Sleep bruxism: validity of clinical research diagnostic criteria in a controlled polysomnographic study.

Faculté de médecine dentaire, Université de Montréal, Centre-Ville, Canada.
Journal of Dental Research (Impact Factor: 3.83). 02/1996; 75(1):546-52. DOI: 10.1177/00220345960750010601
Source: PubMed

ABSTRACT The clinical validity of diagnostic criteria for sleep orofacial motor activity--more specifically, bruxism--has never been tested. Polysomnographic recordings from 18 bruxers and 18 asymptomatic subjects, selected according to American Sleep Disorders Association criteria, were analyzed (1) to discriminate sleep bruxism from other orofacial motor activities and (2) to calculate sensitivity, specificity, and predictive values of research criteria. Clinical observations and reports revealed that all 18 bruxers reported frequent tooth-grinding during sleep. Tooth wear was noted in 16 out of 18 bruxers and jaw discomfort reported by six of them. These findings were present in none of the controls. The analysis of polysomnographic data showed that the asymptomatic subjects presented a mean of 1.7 +/- 0.3 bruxism episodes per hour of sleep (sustained or repetitive bursting activity in jaw closer muscles), while bruxers had a significantly higher level of activity: 5.4 +/- 0.6. Controls exhibited 4.6 +/- 0.3 bruxism bursts per episode and 6.2 (from 0 to 23) bruxism bursts per hour of sleep, whereas bruxers showed, respectively, 7.0 +/- 0.7 and 36.1 (5.8 to 108). Bruxism-like episodes with at least two grinding sounds were noted in 14 of the 18 bruxers and in one control. The two groups exhibited no difference in any of the sleep parameters. Based on the present findings, the following polysomnographic diagnostic cut-off criteria are suggested: (1) more than 4 bruxism episodes per hour, (2) more than 6 bruxism bursts per episode and/or 25 bruxism bursts per hour of sleep, and (3) at least 2 episodes with grinding sounds. When the polysomnographic bruxism-related variables were combined under logistic regression, the clinical diagnosis was correctly predicted in 81.3% of the controls and 83.3% of the bruxers. The validity of these clinical research criteria needs now to be challenged in a larger population, over time, and in subjects presenting various levels of severity of sleep bruxism.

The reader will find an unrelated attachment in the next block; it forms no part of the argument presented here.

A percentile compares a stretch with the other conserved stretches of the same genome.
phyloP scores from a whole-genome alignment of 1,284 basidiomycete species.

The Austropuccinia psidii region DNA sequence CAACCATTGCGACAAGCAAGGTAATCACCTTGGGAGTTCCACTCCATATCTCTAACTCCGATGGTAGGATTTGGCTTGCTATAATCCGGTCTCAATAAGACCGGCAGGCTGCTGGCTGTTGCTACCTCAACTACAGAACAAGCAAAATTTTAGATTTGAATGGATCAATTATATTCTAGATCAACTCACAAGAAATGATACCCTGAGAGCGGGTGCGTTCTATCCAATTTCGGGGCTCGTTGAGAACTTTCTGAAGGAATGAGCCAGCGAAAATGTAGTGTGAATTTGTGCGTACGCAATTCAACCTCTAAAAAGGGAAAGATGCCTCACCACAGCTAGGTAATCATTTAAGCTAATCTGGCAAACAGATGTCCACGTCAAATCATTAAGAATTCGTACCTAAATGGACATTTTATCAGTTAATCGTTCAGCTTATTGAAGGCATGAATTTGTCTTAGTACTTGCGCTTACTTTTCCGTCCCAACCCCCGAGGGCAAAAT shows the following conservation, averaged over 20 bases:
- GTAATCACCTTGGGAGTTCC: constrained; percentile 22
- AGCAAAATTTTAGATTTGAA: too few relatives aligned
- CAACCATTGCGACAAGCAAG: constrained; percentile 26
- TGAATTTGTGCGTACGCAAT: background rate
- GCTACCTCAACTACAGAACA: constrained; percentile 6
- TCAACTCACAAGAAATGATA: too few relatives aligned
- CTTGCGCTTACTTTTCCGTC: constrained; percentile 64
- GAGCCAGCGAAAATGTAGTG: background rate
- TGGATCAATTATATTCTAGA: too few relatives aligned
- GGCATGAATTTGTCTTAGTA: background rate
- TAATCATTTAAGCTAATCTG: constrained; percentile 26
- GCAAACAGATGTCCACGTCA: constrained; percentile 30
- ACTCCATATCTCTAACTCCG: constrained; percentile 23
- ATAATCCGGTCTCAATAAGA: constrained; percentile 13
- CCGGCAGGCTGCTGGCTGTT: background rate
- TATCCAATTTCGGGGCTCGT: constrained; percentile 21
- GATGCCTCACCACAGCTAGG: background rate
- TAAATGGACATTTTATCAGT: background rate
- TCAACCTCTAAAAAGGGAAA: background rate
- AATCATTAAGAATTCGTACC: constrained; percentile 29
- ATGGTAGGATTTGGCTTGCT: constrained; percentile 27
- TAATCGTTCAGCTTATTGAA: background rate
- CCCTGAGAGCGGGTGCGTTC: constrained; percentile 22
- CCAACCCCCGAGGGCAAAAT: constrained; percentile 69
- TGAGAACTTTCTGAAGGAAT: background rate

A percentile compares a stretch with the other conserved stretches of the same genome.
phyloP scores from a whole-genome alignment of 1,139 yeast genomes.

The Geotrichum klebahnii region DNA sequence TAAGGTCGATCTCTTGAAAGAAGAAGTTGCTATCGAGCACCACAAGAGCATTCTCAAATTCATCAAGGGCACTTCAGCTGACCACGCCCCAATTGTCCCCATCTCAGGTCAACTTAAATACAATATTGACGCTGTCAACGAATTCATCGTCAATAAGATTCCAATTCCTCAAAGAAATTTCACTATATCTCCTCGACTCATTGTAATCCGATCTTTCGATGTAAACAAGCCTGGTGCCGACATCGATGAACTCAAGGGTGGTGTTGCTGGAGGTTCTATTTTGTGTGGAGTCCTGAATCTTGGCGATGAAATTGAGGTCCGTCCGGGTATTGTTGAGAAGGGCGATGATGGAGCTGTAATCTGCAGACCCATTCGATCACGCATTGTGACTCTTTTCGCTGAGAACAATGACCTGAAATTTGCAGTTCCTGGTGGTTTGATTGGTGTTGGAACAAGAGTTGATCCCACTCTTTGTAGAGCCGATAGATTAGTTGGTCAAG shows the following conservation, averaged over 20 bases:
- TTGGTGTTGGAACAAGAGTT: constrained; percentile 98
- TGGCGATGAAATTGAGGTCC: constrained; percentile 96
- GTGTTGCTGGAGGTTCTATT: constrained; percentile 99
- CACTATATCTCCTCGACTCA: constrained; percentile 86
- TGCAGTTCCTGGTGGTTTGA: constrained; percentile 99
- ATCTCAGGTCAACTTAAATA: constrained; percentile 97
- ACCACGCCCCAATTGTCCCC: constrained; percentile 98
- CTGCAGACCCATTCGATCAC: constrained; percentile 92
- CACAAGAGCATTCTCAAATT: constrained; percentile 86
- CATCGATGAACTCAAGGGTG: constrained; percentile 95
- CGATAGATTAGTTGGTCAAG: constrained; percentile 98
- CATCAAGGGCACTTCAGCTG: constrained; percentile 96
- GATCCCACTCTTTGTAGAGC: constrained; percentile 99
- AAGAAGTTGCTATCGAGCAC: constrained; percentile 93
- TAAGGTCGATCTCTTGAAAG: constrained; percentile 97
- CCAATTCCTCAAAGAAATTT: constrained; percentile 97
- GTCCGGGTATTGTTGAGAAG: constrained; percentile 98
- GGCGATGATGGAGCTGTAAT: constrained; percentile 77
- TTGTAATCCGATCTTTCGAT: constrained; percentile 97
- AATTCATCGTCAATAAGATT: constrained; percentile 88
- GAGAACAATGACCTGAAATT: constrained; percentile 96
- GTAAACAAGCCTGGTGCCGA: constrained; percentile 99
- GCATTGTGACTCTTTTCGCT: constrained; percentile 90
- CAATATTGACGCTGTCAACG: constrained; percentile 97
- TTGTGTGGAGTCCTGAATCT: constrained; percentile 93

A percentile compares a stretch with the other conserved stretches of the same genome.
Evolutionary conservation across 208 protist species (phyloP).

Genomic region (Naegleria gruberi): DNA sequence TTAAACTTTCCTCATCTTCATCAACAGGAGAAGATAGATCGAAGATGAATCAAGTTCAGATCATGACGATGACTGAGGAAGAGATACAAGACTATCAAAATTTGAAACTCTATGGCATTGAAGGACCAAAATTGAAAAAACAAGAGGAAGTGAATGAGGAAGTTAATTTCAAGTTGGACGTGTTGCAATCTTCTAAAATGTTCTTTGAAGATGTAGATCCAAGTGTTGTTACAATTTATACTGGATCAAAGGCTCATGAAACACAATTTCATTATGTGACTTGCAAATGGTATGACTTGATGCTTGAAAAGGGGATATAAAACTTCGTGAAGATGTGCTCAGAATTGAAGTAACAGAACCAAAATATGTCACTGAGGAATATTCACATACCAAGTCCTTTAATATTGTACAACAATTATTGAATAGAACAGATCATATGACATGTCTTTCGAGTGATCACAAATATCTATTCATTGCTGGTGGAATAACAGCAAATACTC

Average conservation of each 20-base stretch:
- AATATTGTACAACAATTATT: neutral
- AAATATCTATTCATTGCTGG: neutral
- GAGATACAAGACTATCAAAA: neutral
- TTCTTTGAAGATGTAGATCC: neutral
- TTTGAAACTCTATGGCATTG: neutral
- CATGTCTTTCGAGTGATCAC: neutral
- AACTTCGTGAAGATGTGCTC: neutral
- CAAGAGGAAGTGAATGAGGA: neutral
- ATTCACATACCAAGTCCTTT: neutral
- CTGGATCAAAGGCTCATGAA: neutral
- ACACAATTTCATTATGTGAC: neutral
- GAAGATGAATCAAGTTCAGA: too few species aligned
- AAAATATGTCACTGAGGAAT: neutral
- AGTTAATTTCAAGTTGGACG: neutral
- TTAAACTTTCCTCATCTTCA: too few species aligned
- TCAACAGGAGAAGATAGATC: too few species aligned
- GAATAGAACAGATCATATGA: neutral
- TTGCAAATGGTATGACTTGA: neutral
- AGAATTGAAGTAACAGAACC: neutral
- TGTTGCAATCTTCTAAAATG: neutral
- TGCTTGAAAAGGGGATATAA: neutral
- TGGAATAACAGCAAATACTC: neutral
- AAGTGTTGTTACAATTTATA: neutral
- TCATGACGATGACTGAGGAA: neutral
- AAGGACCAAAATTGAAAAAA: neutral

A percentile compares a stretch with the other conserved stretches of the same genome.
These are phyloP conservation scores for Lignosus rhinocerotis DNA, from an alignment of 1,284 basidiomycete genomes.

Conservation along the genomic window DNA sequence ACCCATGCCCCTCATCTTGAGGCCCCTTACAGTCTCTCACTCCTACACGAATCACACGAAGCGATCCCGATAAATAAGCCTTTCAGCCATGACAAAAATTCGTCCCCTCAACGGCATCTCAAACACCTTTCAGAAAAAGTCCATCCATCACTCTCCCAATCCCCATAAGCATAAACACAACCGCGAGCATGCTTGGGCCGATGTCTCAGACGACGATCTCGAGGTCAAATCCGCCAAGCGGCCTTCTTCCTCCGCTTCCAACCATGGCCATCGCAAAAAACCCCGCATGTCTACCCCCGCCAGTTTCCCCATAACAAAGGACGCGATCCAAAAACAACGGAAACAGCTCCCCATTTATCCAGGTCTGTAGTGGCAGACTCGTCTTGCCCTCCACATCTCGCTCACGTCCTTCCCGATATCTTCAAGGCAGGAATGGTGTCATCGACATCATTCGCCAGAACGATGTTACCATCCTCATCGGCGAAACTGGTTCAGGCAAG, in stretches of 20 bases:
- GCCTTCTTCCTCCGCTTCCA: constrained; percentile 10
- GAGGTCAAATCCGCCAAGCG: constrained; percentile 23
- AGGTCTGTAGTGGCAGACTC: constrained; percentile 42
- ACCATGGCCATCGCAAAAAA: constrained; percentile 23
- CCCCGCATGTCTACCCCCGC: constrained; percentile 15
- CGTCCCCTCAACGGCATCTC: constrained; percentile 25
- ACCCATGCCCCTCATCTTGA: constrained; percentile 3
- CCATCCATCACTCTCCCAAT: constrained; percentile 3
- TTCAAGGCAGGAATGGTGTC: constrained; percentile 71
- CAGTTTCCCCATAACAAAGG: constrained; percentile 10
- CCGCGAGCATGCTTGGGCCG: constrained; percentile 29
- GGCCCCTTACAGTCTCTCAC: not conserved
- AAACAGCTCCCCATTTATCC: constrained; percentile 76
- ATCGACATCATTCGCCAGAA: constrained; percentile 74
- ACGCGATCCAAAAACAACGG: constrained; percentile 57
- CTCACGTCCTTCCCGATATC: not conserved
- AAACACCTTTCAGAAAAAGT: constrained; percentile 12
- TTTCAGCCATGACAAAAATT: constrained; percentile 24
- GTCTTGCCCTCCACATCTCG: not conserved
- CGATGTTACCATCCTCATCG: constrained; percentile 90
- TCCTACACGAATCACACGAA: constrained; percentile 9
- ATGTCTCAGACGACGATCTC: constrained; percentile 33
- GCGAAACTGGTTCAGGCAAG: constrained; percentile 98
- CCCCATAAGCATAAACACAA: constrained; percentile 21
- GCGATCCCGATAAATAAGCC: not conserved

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    ABSTRACT: Nocturnal bruxism is associated with gastroesophageal reflux disease (GERD), and GERD is strongly associated with obstructive sleep apnea (OSA). Gender and ethnic differences in the prevalence and clinical presentation of these often overlapping sleep disorders have not been well documented. Our aim was to examine the associations between, and the symptoms associated with, nocturnal GERD and sleep bruxism in patients with OSA, and to examine the influence of gender and ethnicity.
    The Open Respiratory Medicine Journal 01/2014; 8:34-40.